November 12, 2018
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Welcome ladies and gentlemen, it’s the Grand Opening of Week #375 of Scintillating Sentences, a division of Punctuation Frustration, a weekly adventure down the lesser known highways and byways of our favorite language.
You’ve have read complaints from me before in this space about too much (WAY too much) choice in consumer goods these days, so much choice that your eyes glaze over and you walk out with nothing, except for necessities, of course, like toothpaste. And don’t get me started on THAT again.
Now it’s mens’ pants. Once upon a day you had your choice of pleated or unpleated slacks, and sometimes not even that. If you were lucky, the pants were offered in two different colors. Not anymore.
Now you have to choose from pleated on unpleated, cuffed or uncuffed, traditional fit, tailored fit, slim fit, relaxed fit or something called ‘modern fit.’ I’m guessing this must be a subset of ‘tailored,’ I don’t know.
And what type of waist would you like, sir? Traditional or ‘comfort waist’? Perhaps an elastic waist all the way around, not all that different from sweatpants waists, but a little classier looking.
What fabric does the gentleman prefer? Twill, brushed twill, wool, wool blend, nylon, polyester? You can even get work pants with Kevlar built in; that’s the stuff they make bullet-proof vests with. I don’t think these pants will stop a bullet, though, so don’t get too brave.
Oh, and the pockets! Surely you don’t want just the basic four; that’s so pedestrian. You need at least five, if you count one of those little-bitty things that used to be called ‘watch pockets’ as one of the five. Or you can have a little bitty pocket inside your big pocket. I have always found this type of pocket to just be an irritant. Stuff always seem to land in there that you want in your easily accessible big pocket. Now, how about cargo pockets? These used to be big clunky-looking deals with huge Velcro-closure flaps. Now you can get ‘em with a very discreet little zipper closure. You can get one on one side, one on both sides, and if you have a lot junk to carry, a few more up and down each leg. My wife once said, “you know what cargo pants are? A guy’s purse.” And that’s about right.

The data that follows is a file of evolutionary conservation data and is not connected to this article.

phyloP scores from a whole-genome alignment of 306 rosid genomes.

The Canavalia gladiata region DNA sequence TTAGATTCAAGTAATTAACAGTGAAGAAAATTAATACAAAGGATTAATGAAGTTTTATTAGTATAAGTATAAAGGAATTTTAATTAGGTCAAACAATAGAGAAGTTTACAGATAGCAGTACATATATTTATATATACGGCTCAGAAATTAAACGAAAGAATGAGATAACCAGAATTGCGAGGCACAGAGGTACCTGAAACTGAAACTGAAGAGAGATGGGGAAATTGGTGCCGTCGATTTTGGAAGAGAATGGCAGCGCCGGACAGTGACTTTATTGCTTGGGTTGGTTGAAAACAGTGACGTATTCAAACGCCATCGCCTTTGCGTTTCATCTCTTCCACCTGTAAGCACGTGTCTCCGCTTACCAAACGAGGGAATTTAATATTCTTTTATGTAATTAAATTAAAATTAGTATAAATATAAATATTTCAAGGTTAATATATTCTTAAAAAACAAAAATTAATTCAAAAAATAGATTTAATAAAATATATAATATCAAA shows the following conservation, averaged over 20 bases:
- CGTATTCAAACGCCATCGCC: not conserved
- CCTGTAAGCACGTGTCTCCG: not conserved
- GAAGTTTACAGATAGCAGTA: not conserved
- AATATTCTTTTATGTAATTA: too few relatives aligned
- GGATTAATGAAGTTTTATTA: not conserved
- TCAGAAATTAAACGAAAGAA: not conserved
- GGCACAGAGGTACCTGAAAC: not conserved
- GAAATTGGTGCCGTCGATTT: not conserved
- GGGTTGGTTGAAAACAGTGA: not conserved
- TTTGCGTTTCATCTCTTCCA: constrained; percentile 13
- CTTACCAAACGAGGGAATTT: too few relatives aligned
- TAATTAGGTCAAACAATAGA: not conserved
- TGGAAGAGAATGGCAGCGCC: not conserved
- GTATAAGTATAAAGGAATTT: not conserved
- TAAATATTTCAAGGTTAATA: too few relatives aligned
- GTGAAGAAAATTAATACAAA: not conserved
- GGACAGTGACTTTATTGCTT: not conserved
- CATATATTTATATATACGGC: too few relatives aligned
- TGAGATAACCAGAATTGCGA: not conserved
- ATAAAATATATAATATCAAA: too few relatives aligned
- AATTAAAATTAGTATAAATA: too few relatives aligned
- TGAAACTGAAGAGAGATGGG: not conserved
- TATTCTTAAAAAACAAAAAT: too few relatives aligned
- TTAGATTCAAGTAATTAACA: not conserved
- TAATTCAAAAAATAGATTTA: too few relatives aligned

What about color? Forget basic khaki, olive, navy or black. How about ‘tobacco,’ ‘mushroom,’ ‘redwood’ or ‘wheat?’ Yes, gray and charcoal gray are still available, too, if you’re gonna be an old fuddy-duddy about it.
Back to pockets for a moment: you can even get RFID- proof pockets that supposedly protect your credit cards etc from people who have those ID-skimming devices. A thought: if you need that much protection, you should probably spring for the Kevlar-infused pants, too. Or maybe chain mail, just to be on the safe side.
Yes, friends, it’s a whole new day in pantsville. And that’s just dress pants. Some day we’ll take on jeans. I can hardly wait.
You took on the trivia this week and came up with some answers.
Terry said Denny Lutz was the friendly Allstate insurance man inside the GB Sears. Right! Josie got it as well. Terry said he visited with Denis daily while he (Terry) was working at Sears.
We heard from Dan Lutz (Denis’s son) of Dickinson, Texas who thanked us for remembering his Dad, who passed three years ago on Nov. 10. He also pointed out that his Dad had a lifelong battle trying to get people to spell his name correctly. It’s ‘Denis,’ not ‘Dennis.’ Good to have you with us, Dan!
The Native American and Australian Aborigine question has been put to rest! Josie got it: these two ethnic groups do not have a ‘baldness gene.’ That’s why you see so many pix of old chiefs with full heads of hair. I never thought about that. I learned it from a book about the legendary Chief Red Cloud.
Julie guessed ‘high foreheads and ‘thick dark hair.’ Mark went with dark hair, also. Tim guessed ‘no facial hair.’
Okay, three questions remain: the name of the goofy sheriff who used to appear on the same show as Snagglepuss the Lion; also the name brand food product that can be used as a good substitute for shave cream. (Hint: yellow in color, delicious on crackers.)
One more: the 1960 Number 1 hit that was thought too long for radio, so a shorter version was on the ‘B’ side of the record. The long version became the hit. (Hint: it was about a guy who fell for the wrong girl. That should narrow it down to about 5000 titles.)
Two new ones: Sears had your transportation needs covered in the ‘50s. What are we talking about?
When I got to GB in ’73, the zoo had two of these. What were they?
Send us an email at firstname.lastname@example.org. We will duly note your input next week.
Have a pleasant week. And puh-leeze, bring back Fall. Three snowfalls already and it’s not even Thanksgiving yet? C’mon!
See you next Monday.